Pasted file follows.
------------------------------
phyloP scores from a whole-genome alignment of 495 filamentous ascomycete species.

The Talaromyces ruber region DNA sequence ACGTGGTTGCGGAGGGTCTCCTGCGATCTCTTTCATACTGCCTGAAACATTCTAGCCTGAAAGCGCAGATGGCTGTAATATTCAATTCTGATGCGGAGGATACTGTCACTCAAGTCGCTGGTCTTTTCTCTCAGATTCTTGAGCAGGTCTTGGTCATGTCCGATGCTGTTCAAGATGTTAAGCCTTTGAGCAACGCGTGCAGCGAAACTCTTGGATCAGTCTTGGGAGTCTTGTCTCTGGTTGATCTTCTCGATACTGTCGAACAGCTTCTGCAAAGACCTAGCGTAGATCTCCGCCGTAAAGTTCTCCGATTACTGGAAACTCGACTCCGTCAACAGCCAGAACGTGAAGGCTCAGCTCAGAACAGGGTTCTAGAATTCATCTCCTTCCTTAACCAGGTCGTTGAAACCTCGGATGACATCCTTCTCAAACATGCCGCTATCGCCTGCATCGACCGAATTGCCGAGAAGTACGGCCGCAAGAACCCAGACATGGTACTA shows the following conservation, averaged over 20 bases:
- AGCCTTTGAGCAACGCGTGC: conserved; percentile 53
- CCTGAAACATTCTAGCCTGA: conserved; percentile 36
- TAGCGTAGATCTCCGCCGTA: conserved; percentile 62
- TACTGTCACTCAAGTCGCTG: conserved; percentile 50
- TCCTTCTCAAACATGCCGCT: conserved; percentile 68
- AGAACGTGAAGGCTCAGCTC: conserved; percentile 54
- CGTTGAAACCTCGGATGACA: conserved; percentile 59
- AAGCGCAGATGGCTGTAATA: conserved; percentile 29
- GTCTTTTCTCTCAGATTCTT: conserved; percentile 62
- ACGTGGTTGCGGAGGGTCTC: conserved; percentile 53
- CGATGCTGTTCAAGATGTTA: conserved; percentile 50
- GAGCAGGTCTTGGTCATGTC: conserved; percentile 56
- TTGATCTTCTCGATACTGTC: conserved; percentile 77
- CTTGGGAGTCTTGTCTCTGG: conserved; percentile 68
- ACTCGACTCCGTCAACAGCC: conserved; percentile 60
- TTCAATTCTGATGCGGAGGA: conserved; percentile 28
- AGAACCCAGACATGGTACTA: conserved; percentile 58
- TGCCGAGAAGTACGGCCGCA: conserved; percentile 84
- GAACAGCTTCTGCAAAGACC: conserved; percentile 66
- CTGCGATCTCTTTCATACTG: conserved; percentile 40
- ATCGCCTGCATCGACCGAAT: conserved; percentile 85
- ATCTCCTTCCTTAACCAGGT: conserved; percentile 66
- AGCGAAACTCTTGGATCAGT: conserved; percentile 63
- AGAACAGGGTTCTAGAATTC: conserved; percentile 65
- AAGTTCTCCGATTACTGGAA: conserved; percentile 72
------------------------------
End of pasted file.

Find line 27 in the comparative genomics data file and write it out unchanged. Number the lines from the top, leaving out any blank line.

- AAGTTCTCCGATTACTGGAA: conserved; percentile 72